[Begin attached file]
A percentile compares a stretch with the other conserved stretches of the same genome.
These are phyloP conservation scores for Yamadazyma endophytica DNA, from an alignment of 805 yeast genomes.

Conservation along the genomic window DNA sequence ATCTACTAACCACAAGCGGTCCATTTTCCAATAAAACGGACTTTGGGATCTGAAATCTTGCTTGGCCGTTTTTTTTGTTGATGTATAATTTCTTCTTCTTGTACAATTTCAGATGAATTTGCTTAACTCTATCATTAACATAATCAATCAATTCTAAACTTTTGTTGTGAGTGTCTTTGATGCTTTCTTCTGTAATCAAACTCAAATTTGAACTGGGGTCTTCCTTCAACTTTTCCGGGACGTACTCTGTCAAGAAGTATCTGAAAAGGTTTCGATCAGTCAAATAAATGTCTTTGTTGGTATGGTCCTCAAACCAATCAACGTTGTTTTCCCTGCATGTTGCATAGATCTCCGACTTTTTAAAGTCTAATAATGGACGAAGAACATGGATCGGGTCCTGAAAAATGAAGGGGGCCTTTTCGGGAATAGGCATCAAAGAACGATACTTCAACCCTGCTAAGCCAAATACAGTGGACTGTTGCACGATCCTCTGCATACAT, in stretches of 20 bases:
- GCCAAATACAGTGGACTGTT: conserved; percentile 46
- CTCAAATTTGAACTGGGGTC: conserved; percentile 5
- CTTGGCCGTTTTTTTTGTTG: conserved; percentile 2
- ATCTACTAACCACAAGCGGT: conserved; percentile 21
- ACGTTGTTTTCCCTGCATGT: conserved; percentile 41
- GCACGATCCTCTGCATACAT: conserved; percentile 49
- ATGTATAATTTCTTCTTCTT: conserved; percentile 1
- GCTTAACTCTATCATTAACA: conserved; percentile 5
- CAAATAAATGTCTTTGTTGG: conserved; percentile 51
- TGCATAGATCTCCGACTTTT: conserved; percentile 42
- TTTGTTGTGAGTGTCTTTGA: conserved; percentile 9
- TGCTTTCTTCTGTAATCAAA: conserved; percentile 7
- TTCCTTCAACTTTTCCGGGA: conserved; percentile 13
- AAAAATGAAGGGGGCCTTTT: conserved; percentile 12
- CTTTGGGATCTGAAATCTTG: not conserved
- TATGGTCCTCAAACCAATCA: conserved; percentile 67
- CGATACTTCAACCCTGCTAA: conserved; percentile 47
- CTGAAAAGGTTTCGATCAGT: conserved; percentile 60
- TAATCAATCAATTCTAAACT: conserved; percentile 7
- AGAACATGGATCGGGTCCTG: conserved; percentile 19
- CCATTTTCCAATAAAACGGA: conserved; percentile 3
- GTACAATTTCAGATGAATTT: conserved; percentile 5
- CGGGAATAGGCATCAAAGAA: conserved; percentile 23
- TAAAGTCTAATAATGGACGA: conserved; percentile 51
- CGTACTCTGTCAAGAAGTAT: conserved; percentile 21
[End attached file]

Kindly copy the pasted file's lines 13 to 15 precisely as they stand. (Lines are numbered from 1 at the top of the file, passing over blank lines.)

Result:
- TGCATAGATCTCCGACTTTT: conserved; percentile 42
- TTTGTTGTGAGTGTCTTTGA: conserved; percentile 9
- TGCTTTCTTCTGTAATCAAA: conserved; percentile 7